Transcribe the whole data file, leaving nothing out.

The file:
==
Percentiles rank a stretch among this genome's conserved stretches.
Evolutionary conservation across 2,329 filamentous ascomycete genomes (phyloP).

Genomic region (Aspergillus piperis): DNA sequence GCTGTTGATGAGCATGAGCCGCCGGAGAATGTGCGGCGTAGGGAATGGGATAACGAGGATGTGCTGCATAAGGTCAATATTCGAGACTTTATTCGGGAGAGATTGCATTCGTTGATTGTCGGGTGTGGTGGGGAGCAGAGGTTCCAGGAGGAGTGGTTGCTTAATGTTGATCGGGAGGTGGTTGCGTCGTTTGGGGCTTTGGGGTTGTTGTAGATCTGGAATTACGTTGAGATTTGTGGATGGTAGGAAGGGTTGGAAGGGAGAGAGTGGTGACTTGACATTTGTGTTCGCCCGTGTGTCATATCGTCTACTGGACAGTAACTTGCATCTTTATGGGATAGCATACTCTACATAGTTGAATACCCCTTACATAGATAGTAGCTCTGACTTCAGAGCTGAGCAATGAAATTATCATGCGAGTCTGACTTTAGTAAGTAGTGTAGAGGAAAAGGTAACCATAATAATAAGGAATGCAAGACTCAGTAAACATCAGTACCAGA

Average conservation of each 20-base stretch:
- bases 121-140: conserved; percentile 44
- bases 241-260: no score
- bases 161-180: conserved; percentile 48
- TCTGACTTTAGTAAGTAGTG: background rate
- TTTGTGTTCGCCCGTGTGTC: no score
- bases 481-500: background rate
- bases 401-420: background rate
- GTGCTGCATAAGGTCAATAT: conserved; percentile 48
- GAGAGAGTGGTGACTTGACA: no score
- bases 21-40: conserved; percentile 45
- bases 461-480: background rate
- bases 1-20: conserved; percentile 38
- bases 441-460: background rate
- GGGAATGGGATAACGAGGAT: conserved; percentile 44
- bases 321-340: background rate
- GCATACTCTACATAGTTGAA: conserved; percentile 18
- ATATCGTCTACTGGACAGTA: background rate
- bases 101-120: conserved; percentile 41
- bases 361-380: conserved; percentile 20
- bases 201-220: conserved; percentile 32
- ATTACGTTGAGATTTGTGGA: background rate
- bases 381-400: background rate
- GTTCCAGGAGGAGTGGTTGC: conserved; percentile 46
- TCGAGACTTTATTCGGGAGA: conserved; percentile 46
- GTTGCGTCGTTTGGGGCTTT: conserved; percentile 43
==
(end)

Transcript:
Percentiles rank a stretch among this genome's conserved stretches.
Evolutionary conservation across 2,329 filamentous ascomycete genomes (phyloP).

Genomic region (Aspergillus piperis): DNA sequence GCTGTTGATGAGCATGAGCCGCCGGAGAATGTGCGGCGTAGGGAATGGGATAACGAGGATGTGCTGCATAAGGTCAATATTCGAGACTTTATTCGGGAGAGATTGCATTCGTTGATTGTCGGGTGTGGTGGGGAGCAGAGGTTCCAGGAGGAGTGGTTGCTTAATGTTGATCGGGAGGTGGTTGCGTCGTTTGGGGCTTTGGGGTTGTTGTAGATCTGGAATTACGTTGAGATTTGTGGATGGTAGGAAGGGTTGGAAGGGAGAGAGTGGTGACTTGACATTTGTGTTCGCCCGTGTGTCATATCGTCTACTGGACAGTAACTTGCATCTTTATGGGATAGCATACTCTACATAGTTGAATACCCCTTACATAGATAGTAGCTCTGACTTCAGAGCTGAGCAATGAAATTATCATGCGAGTCTGACTTTAGTAAGTAGTGTAGAGGAAAAGGTAACCATAATAATAAGGAATGCAAGACTCAGTAAACATCAGTACCAGA

Average conservation of each 20-base stretch:
- bases 121-140: conserved; percentile 44
- bases 241-260: no score
- bases 161-180: conserved; percentile 48
- TCTGACTTTAGTAAGTAGTG: background rate
- TTTGTGTTCGCCCGTGTGTC: no score
- bases 481-500: background rate
- bases 401-420: background rate
- GTGCTGCATAAGGTCAATAT: conserved; percentile 48
- GAGAGAGTGGTGACTTGACA: no score
- bases 21-40: conserved; percentile 45
- bases 461-480: background rate
- bases 1-20: conserved; percentile 38
- bases 441-460: background rate
- GGGAATGGGATAACGAGGAT: conserved; percentile 44
- bases 321-340: background rate
- GCATACTCTACATAGTTGAA: conserved; percentile 18
- ATATCGTCTACTGGACAGTA: background rate
- bases 101-120: conserved; percentile 41
- bases 361-380: conserved; percentile 20
- bases 201-220: conserved; percentile 32
- ATTACGTTGAGATTTGTGGA: background rate
- bases 381-400: background rate
- GTTCCAGGAGGAGTGGTTGC: conserved; percentile 46
- TCGAGACTTTATTCGGGAGA: conserved; percentile 46
- GTTGCGTCGTTTGGGGCTTT: conserved; percentile 43